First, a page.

I also didn't create a new account when installing Gnome for I felt no need for that but since I encountered the problem with 'everything English turning blank when trying to view and input Chinese text' (search the forum to find out more), my account became corrupted and I had to delete it and create a new one. Since then, I never dared doing anything that involved editing files outside the /home partition again.

BTW, this is completely off topic but anyone here managed to get Linux to view (and input if possible) Chinese text or any other languages (like the ability to view and input multiple languages)?
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Old 29. Dec 2009, 10:58 AM   #6 (permalink)
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Originally Posted by bk_7312 View Post
BTW, this is completely off topic but anyone here managed to get Linux to view (and input if possible) Chinese text or any other languages (like the ability to view and input multiple languages)?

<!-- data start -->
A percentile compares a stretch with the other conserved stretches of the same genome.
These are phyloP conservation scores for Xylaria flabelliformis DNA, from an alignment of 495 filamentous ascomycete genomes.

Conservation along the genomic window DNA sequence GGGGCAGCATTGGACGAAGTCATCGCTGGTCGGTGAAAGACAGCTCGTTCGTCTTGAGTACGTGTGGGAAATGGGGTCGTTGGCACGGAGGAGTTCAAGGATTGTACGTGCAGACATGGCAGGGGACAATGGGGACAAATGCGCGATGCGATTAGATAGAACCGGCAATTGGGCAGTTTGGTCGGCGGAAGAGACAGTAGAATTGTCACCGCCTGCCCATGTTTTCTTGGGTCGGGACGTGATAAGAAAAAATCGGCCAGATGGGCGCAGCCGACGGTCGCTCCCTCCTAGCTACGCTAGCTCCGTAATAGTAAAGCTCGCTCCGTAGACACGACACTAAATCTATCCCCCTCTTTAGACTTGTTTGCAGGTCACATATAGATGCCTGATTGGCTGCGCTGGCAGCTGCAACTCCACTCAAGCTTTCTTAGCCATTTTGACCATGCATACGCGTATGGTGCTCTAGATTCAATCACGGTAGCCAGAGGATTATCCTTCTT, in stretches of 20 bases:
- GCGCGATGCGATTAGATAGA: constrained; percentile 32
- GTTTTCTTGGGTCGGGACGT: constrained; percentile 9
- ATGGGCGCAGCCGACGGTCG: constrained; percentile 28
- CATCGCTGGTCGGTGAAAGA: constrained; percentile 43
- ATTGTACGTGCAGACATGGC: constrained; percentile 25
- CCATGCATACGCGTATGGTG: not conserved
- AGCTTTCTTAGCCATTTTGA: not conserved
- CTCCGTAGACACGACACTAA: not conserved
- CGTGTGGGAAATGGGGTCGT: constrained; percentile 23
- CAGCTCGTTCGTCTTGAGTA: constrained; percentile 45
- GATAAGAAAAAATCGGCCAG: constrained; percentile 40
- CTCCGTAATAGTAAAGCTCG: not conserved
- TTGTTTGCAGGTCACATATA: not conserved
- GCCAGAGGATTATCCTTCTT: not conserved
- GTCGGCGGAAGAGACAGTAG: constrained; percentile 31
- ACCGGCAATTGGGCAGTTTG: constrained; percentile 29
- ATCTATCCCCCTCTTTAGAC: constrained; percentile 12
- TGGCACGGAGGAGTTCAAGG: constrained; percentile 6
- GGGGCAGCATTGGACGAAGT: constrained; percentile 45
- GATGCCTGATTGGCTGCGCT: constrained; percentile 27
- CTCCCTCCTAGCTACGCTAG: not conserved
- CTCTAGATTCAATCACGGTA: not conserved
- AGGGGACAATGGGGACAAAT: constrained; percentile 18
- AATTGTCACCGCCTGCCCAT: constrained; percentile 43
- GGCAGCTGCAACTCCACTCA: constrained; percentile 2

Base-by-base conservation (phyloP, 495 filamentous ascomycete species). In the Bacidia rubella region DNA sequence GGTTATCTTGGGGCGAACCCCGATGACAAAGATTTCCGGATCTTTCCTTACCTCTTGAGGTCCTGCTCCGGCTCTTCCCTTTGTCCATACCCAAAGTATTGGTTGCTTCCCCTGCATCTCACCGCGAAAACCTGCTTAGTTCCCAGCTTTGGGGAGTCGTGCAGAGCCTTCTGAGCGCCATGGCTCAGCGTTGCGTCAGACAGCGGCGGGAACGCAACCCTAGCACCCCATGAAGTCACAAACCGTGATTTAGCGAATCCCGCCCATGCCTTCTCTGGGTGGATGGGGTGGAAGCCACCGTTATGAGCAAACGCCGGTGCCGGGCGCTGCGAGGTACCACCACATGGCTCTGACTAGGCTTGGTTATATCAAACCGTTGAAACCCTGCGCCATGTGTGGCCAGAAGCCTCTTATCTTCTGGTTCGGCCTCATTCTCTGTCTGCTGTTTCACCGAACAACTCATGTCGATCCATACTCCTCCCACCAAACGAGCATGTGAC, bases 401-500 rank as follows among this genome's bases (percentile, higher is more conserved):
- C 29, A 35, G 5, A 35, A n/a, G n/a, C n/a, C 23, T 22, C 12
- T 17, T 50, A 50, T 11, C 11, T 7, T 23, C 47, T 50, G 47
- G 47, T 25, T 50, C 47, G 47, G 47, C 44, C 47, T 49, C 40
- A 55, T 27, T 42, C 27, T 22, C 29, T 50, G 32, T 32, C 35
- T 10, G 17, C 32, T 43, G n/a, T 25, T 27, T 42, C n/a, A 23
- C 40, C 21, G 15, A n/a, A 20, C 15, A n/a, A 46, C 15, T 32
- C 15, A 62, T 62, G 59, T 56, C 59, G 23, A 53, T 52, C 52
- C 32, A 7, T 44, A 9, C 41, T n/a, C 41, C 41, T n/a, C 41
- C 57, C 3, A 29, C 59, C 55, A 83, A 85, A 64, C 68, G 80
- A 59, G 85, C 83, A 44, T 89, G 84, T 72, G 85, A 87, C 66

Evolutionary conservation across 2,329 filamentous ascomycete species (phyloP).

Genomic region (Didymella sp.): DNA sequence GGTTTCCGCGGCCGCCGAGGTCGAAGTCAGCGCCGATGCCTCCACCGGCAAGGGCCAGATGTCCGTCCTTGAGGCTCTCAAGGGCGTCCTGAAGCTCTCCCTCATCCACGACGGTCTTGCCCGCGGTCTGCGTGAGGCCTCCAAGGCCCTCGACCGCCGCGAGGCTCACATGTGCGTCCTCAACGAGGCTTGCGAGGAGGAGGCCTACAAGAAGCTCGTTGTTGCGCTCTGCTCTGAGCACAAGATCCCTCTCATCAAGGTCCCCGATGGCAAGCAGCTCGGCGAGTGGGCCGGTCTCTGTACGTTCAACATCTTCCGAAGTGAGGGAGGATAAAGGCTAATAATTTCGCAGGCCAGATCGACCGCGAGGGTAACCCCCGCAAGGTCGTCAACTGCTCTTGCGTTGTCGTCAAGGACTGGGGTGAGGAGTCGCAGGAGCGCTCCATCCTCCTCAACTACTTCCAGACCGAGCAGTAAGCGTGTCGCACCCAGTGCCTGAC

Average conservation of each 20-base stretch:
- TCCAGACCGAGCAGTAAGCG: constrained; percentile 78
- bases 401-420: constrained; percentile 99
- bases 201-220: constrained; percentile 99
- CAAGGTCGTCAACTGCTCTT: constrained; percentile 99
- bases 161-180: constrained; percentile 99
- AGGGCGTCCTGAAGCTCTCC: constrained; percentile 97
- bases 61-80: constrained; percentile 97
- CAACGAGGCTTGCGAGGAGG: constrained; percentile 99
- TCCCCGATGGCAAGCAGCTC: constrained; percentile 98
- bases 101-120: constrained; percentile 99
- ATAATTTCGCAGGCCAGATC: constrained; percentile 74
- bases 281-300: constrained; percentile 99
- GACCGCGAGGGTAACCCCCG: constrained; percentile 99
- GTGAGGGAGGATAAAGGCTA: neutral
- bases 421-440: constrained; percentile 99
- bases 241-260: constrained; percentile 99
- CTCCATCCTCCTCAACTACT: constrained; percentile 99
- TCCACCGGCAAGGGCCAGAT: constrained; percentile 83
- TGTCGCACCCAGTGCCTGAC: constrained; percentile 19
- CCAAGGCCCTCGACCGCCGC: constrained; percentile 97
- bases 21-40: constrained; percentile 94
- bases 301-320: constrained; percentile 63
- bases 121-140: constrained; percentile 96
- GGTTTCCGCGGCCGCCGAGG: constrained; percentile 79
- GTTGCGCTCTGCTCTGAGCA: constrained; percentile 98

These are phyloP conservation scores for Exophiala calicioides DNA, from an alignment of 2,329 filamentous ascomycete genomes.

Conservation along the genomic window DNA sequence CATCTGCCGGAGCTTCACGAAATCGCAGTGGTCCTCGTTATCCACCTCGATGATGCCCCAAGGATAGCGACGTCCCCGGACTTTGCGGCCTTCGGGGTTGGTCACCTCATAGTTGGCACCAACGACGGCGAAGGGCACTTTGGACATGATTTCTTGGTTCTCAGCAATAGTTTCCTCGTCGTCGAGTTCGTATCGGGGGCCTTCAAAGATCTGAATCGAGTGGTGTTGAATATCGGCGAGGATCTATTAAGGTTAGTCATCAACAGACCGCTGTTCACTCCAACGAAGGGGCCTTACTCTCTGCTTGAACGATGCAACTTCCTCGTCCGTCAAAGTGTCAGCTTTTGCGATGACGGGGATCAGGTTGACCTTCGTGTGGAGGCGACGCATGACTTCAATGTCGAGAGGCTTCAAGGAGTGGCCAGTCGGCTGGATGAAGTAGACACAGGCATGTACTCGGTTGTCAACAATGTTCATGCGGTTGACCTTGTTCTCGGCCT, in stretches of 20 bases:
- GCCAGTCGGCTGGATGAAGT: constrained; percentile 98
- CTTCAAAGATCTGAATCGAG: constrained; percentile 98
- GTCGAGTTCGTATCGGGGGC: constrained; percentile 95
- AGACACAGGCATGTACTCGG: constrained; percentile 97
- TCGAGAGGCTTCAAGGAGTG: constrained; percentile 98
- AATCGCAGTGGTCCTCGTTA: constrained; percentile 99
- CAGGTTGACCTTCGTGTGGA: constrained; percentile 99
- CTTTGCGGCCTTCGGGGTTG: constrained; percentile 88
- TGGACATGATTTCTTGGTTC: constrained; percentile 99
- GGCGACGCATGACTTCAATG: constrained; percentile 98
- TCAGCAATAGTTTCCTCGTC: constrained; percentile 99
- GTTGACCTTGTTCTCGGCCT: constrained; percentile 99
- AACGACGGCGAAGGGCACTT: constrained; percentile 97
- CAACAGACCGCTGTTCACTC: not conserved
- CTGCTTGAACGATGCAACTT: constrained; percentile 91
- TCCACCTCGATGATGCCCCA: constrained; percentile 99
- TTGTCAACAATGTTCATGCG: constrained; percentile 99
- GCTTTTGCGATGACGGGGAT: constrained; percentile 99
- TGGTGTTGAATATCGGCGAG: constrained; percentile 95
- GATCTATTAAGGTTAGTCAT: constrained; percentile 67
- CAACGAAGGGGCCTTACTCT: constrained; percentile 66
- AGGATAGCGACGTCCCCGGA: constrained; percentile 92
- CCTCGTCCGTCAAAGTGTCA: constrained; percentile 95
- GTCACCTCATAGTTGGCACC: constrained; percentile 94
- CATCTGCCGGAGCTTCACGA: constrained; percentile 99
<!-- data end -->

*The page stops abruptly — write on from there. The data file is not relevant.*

I have had Linux to view and input Chinese text using IBus with no issues. There's also a perfect Help Desk here for Ubuntu Linux Chinese Setup.

For creating multi user accounts, the same happened to my Windows too. I had experienced once whereby I had to use a second account to log in as the first user account was corrupted. A good practice to create an extra account I think for either Linux or Windows.
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Old 03. Jan 2010, 04:26 AM   #7 (permalink)
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I have had Linux to view and input Chinese text using IBus with no issues. There's also a perfect Help Desk here for Ubuntu Linux Chinese Setup.
Unfortunately for me, Ubuntu and Mepis are not two of the same as I can't get Mepis to view and input Chinese using the above methods. To be exact, Firefox can view Chinese characters but Konquerer the file manager can't and neither of them can input Chinese so I guess I'll keep looking but for now I'll just use Windows for now.

Happy New Year Everyone!